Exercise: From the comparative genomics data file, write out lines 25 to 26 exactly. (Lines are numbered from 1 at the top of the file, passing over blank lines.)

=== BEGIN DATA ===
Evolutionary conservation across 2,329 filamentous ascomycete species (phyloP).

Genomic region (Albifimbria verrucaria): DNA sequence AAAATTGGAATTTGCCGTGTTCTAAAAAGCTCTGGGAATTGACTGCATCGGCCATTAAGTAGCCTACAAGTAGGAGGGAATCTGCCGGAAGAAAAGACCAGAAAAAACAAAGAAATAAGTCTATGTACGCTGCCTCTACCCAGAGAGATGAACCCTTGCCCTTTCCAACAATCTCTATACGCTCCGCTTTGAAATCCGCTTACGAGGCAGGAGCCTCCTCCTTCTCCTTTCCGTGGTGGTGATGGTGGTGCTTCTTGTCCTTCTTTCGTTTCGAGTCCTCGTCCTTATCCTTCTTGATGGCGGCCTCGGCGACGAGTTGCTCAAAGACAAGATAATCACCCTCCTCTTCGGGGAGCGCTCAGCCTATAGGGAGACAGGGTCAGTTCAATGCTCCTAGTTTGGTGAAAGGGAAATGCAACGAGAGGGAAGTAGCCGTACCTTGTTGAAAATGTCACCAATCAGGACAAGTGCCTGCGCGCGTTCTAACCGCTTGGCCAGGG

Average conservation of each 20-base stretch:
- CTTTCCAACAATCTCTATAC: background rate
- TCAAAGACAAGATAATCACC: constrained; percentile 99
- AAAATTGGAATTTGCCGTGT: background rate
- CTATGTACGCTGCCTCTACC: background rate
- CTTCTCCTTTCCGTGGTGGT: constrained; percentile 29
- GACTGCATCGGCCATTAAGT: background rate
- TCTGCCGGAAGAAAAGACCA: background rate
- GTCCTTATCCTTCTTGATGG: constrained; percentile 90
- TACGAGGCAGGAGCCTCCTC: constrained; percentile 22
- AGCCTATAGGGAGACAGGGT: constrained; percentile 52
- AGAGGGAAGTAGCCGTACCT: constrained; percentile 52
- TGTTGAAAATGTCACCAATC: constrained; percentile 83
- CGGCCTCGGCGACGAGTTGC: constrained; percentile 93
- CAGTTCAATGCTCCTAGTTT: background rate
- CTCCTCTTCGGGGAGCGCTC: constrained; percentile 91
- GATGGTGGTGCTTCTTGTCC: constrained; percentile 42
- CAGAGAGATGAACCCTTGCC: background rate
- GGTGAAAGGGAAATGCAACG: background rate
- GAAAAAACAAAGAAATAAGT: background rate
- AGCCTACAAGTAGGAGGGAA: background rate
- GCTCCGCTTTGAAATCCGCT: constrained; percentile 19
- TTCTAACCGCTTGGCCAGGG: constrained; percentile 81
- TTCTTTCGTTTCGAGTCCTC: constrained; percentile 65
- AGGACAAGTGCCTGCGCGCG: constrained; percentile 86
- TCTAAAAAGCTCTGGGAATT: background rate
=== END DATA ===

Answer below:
- TTCTAACCGCTTGGCCAGGG: constrained; percentile 81
- TTCTTTCGTTTCGAGTCCTC: constrained; percentile 65